After this there was a festival of the Jews, and Jesus went up to Jerusalem. Now in Jerusalem by the Sheep Gate there is a pool, called in Hebrew Beth-zatha, which has five porticoes. In these lay many invalids—blind, lame, and paralyzed. One man was there who had been ill for thirty-eight years. When Jesus saw him lying there and knew that he had been there a long time, he said to him, “Do you want to be made well?” The sick man answered him, “Sir, I have no one to put me into the pool when the water is stirred up; and while I am making my way, someone else steps down ahead of me.” Jesus said to him, “Stand up, take your mat and walk.” At once the man was made well, and he took up his mat and began to walk.
We open up our Bibles this morning to find a rather unusual setting. We’re told there is a festival going on, but Jesus seems to make his way to a place where people aren’t partaking in the festivities. We discover that Jesus goes down to one of the healing pools, which in Hebrew was called Beth-zatha, where there are many “invalids,” outcasts, shunned, were waiting by the side of the pool. The author doesn’t tell us why they were waiting near the waters or what was so significant about the pool of Beth-zatha, which is something we perhaps should ask ourselves this morning.
Those who were following along in their Bibles might have noticed that there is a “missing verse.” Yes, it’s true, most Bibles skip verse four, which was thought to be added later to fill in the question of, “Why were people gathered by this pool of water.” If you’re curious the annotated verse adds the following:
[F]or an angel of the Lord went down at certain seasons into the pool, and stirred up the water; whoever stepped in first after the stirring of the water was made well from whatever disease that person.
Those who were waiting by the side of the pool of Beth-zatha were waiting for their chance to be healed, according to legend. I imagine that since this rippling, this stirring, of water didn’t happen too frequently, I bet that when it happened, people did whatever they had to to be the first person to touch the water. The people who were pushed to the outside margins, because there wasn’t enough healing love had to compete against themselves to receive the leftovers that were meant for people who were forced out of the community.
That brings us to the man we meet this morning, this man who had been ill for thirty-eight years waiting by the side of the water. Jesus comes up to this man, who doesn’t have a name by the way, and asks him, “Do you want to be made well?” You would think that the man sitting by the side of the pool would answer with a resounding “Yes!”, but instead, we find that he has a complained, “Yes, but I have no one to help me, and when I try someone cuts in front of me.”
You may not realize it, but you and I know what it is like to be in the place where this man had been for the past thirty-eight years. We may not have the same ailments as the people who had gathered by the pool of Beth-zatha, but we certainly have things in our lives that need healing. We have wounds, scars, that haven’t fully healed because either someone, something, opened up those pains again or we haven’t been willing to do the work that is required to alleviate some of our innermost hurts. And to add one more thing into the mix, we all seem to wrestle over who gets to be “healed” first, as if it’s some kind of competition.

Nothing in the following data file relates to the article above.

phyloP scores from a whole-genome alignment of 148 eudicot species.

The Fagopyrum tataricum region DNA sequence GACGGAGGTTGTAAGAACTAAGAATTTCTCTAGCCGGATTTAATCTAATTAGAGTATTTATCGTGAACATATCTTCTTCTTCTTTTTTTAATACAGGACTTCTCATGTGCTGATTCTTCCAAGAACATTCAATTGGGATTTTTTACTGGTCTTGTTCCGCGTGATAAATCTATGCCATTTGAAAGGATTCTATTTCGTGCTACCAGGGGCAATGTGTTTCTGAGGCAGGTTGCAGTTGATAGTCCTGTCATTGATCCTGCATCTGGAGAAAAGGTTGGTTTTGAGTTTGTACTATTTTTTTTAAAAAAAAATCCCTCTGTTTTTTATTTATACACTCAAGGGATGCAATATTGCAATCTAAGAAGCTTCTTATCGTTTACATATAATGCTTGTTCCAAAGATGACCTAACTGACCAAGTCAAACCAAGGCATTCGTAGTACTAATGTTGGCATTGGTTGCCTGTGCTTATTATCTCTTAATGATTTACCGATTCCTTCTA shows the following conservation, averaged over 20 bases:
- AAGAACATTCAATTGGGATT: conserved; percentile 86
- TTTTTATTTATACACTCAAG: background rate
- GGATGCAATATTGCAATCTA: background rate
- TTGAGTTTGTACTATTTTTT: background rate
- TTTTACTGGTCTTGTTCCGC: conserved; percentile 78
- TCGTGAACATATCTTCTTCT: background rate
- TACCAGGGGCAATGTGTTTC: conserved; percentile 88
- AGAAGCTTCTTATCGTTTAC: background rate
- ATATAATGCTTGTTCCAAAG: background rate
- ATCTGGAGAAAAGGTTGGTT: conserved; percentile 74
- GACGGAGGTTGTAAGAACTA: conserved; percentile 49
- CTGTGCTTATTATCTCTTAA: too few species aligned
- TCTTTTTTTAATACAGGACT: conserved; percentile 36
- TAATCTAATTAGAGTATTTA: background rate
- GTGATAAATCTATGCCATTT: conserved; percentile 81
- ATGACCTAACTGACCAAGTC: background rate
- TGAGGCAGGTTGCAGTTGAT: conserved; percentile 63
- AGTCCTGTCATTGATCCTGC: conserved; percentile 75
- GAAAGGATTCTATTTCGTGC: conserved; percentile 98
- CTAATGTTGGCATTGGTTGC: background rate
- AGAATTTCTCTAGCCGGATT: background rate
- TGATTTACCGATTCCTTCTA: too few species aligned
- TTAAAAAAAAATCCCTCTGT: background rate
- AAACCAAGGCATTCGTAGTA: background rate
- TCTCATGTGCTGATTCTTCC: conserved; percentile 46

Which really makes the healing of this individual by Jesus all the more miraculous. Because if you noticed, all Jesus did was say, “Get up, take your mat, and go home.” That’s it! Jesus didn’t have to bring the man down to the waters of the pool, because there was so much healing love in Christ that it spills out in abundance for all those who require healing. Those illnesses, those things that plague our hearts, don’t have to compete with the hurts of others, because there is no scarcity, there is no need to fight over something plentiful and freely available to all who seek it. Christ comes to offer love that heals to those who aren’t able to make it down to the water, Christ comes to offer grace in whatever mess we might find ourselves in at the moment.
I’m thankful that in those time where it feels like no one care, Jesus is there reaching out a hand in solidarity. We’re all in need of healing, but will we take the time to notice the things that need attention in ourselves and in those who are around us? Jesus makes the extra effort to meet us where we are, whether we are waiting by the side of a pool waiting to be healed or find that we are in the pits not sure how we are ever going to get to a place where we can feel whole again. The thing is that for us to heal and walk alongside the healing process of others, we need to get in touch with the low points in ourselves to travel upwards with others.